Many supermarkets are missing products. If the problem is not solved, there is a risk of further bottlenecks – including when shopping for Christmas.
The black and white pieces of paper are impossible to miss. They hang every two meters on the doors of the large refrigerators, which are filled with, among other things, cold cuts and cheese. The printouts say: “Important information for customers: Unfortunately, due to strikes in our central warehouses, there may be missing items in our range.” The notes are hanging in a Rewe market in Hilden, North Rhine-Westphalia, but they can also be seen in a similar way in other parts of the republic.
Empty shelves have been an everyday occurrence in German supermarkets for months. The effects of strikes in the distribution of goods are felt by customers in many places. The reason is that collective bargaining negotiations between retailers and the Verdi union have been fruitless and deadlocked for months. However, there is no immediate solution in sight. Customers will probably have to live with restrictions for their weekly shopping for longer.
How bad is the situation?
Not dramatic, this is the official communication from food retail companies. There are no bottlenecks, supplies are secured. Only in individual cases are products temporarily unavailable. When asked by Rewe, Edeka & Co., there is hardly any impact on consumers. Everything is under control, according to the message.
From the point of view of trading expert Jörg Funder, this is strategy. “Of course the companies don’t want to admit that the situation is difficult; anything else would be a success for the union,” he says. The companies did not want to make the other side unnecessarily strong or scare off customers, so they deliberately downplayed the situation. Martin Fassnacht, retail expert from the WHU business school, says: “Full shelves arouse the desire to buy and lead to more purchases, empty ones put customers in a bad mood and they buy less.”
While the headquarters of Rewe, Aldi & Co remain silent on detailed questions, the local retailers are more willing to provide information. The effects of the strike are serious, there are major problems with the supply of goods, says a dealer who runs several branches in the greater Dortmund area. He prefers not to be quoted by name because otherwise he could get into trouble with his regional company.
How are retailers reacting?
Because the drivers who drive the goods to his markets are on strike, the trader from Dortmund books a shipping company. This means that he incurs extra costs, but at least he gets a large part of his goods. The situation is still critical, and the bottlenecks are partly similar to those during the Corona period. Especially for products that were selling well, the shelves were completely empty after three days.
He doesn’t believe in notices in his markets. “That looks scary.” He cannot order and store more goods. Its capacities and cooling space are limited, and the best-before dates for fresh products do not allow it. That’s why he depends on new goods to arrive. He does not expect the collective bargaining dispute to be resolved this year. “We’ll have to live with the gaps for a while.”
Another dealer from North Rhine-Westphalia is also angry about the situation. For him, it’s not the drivers who are on strike, but the order pickers in the warehouse who are responsible for putting together the ordered goods. This has even more drastic consequences for him. Often only 20 roll containers reached his market per day instead of the usual 60.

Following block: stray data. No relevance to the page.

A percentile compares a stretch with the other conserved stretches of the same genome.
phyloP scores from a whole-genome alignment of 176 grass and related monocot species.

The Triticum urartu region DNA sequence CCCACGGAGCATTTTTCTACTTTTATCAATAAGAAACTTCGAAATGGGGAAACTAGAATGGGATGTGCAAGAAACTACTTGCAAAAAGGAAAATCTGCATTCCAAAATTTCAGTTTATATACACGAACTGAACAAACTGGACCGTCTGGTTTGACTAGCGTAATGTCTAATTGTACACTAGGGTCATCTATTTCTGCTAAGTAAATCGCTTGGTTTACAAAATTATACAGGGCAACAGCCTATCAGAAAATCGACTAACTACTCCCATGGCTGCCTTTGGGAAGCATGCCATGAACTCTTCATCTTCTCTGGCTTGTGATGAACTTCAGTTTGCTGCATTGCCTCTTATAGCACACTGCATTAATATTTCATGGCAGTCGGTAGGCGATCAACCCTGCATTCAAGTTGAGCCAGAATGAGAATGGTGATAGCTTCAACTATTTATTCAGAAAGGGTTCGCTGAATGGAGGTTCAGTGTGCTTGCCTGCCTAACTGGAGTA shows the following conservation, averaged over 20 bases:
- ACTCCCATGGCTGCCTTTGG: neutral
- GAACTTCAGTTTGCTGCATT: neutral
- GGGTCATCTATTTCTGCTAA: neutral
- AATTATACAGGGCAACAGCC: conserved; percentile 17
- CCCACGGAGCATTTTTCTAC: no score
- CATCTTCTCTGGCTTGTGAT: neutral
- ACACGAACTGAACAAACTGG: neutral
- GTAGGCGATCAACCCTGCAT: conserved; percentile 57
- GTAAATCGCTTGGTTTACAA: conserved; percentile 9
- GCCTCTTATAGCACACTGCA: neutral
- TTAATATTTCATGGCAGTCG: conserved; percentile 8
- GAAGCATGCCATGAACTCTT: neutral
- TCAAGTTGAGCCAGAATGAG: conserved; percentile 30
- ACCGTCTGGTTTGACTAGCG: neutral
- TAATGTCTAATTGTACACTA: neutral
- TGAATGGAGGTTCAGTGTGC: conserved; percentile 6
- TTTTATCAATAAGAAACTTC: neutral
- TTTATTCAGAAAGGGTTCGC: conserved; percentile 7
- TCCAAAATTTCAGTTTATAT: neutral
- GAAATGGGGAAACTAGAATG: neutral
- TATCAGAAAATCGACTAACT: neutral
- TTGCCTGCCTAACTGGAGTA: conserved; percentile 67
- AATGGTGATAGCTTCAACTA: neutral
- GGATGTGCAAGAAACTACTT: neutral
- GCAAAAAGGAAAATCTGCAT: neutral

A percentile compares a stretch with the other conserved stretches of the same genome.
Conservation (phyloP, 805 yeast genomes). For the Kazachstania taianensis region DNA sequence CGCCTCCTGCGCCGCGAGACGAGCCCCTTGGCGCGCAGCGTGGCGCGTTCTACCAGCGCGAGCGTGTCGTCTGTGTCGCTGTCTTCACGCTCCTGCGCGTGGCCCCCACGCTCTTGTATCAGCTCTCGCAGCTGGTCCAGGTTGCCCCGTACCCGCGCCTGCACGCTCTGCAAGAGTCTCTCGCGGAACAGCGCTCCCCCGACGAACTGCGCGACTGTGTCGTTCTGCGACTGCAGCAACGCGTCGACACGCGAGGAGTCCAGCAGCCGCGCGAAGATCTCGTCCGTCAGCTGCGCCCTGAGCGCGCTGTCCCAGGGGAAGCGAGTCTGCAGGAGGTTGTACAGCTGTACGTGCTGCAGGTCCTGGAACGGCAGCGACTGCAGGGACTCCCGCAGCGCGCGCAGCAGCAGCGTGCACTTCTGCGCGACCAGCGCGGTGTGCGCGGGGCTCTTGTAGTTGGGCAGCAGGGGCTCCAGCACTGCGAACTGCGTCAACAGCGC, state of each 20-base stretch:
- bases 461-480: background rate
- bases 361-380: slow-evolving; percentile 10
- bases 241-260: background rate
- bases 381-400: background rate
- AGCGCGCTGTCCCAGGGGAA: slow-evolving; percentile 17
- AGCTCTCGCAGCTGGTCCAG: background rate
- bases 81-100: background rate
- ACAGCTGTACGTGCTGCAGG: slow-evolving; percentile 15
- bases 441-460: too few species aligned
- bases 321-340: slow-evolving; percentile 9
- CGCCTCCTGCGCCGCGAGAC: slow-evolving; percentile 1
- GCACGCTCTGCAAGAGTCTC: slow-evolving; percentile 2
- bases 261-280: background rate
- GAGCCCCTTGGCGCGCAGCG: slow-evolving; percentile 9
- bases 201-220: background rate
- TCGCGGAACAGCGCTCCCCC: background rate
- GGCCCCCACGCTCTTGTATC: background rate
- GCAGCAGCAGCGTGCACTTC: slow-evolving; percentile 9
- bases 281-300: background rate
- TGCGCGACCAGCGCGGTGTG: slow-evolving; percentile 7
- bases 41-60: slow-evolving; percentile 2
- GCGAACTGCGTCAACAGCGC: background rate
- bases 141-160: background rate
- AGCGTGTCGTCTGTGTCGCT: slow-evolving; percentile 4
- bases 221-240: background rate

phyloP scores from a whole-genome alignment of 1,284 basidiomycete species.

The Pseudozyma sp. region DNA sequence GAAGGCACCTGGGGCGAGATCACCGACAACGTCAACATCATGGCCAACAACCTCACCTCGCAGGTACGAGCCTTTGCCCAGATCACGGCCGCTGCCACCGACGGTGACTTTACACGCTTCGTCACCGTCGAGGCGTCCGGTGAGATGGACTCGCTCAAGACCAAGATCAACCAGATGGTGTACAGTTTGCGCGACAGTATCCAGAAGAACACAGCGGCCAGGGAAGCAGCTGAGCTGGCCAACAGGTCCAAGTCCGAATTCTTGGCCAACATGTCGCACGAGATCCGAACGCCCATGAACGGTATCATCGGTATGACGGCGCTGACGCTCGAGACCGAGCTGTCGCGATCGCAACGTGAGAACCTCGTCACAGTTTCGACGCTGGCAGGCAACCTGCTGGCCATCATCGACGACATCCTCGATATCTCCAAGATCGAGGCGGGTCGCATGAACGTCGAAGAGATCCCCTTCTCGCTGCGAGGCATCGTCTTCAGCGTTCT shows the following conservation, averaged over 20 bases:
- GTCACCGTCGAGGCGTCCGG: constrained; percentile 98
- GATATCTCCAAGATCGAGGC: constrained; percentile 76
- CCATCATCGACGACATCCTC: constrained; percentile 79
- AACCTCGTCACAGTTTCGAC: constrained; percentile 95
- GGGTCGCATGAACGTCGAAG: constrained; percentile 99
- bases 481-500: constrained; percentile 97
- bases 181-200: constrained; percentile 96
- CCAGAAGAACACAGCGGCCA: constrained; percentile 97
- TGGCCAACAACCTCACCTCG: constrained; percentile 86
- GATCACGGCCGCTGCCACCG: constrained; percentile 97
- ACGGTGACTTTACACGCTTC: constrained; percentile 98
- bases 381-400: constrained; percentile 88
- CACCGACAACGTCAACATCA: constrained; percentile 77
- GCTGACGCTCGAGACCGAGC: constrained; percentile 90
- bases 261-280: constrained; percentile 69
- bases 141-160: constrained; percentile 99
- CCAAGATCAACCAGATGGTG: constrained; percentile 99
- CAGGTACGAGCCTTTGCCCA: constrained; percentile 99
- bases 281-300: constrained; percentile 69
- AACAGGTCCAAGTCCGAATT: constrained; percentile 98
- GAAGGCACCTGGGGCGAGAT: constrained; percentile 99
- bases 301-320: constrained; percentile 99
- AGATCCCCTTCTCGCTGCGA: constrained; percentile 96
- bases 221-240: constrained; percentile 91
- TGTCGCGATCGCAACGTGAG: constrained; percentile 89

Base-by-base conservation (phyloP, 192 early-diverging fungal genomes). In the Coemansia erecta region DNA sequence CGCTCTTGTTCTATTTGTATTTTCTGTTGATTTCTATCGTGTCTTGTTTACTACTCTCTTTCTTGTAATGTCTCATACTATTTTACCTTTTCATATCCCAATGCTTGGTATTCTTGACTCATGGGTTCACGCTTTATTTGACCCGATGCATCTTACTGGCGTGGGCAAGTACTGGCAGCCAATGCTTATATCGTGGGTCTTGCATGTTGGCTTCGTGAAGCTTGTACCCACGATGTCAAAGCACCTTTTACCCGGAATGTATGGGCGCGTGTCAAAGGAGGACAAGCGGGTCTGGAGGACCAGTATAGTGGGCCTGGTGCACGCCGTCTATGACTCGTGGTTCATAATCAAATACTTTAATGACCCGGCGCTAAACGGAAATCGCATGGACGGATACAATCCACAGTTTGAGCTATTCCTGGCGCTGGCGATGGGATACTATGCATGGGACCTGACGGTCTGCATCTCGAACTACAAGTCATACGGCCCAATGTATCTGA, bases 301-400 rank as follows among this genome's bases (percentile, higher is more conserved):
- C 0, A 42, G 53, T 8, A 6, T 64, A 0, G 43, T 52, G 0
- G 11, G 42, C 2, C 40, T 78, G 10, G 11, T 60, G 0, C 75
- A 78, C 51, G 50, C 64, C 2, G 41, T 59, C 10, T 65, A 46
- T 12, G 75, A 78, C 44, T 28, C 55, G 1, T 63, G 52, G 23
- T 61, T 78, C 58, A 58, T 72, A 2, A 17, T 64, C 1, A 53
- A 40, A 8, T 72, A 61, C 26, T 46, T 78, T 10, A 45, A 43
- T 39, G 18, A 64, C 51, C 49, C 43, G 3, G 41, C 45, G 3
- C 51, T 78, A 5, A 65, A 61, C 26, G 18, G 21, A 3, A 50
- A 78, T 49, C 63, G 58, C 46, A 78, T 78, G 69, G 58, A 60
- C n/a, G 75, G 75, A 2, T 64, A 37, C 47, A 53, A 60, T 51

The result is gaps on the shelf, across the entire range. He can no longer order or receive supplies directly from manufacturers. The customers understand the situation, but they are still angry if they don’t get their favorite cereal. He didn’t put any notices up in his shop. They gave the impression that only the union was to blame for the situation. He doesn’t think that’s right. When asked about the communication of food retail companies, he said: “They downplay the problems.”
Which products are affected?
According to expert Funder, bottlenecks often occur, especially for products with a short lifespan such as fruit, vegetables, meat and frozen goods. Strikes have been going on for months in different forms and with varying intensity depending on the federal state. Sometimes the strikes lasted a few hours, sometimes they lasted for days. Warehouses and logistics are particularly affected, which means that pickers and drivers are often missing. According to Verdi, North Rhine-Westphalia and Bavaria are particularly affected. In North Rhine-Westphalia, Edeka and Rewe warehouse locations have been on strike again since last week.
According to Funder, how badly customers are affected also depends on where they live. In rural areas and in smaller medium-sized cities, where there are often only small and medium-sized branches with less storage space, the gaps in the shelves are often more visible.
What is being argued about?
Verdi is demanding at least 2.50 euros more per hour for the 3.2 million retail workers and a term of one year. The employer side offers an increase of up to 1.78 euros and an inflation compensation bonus of 750 euros – with a term of two years. Since May, around 60 regional negotiations have been unsuccessful. Most recently, the employers canceled the negotiations.
On Thursday, the German Trade Association (HDE) and the Verdi union met in Berlin for a top-level discussion and agreed on how to proceed. Negotiations at the state level should now be resumed. If an agreement is not reached soon, there may even be a risk of more severe strikes. This would be particularly painful for consumers. “At Christmas the family comes together and wants to treat themselves to something, for example a good roast. The customer has no understanding if it is not available,” says trade expert Fassnacht.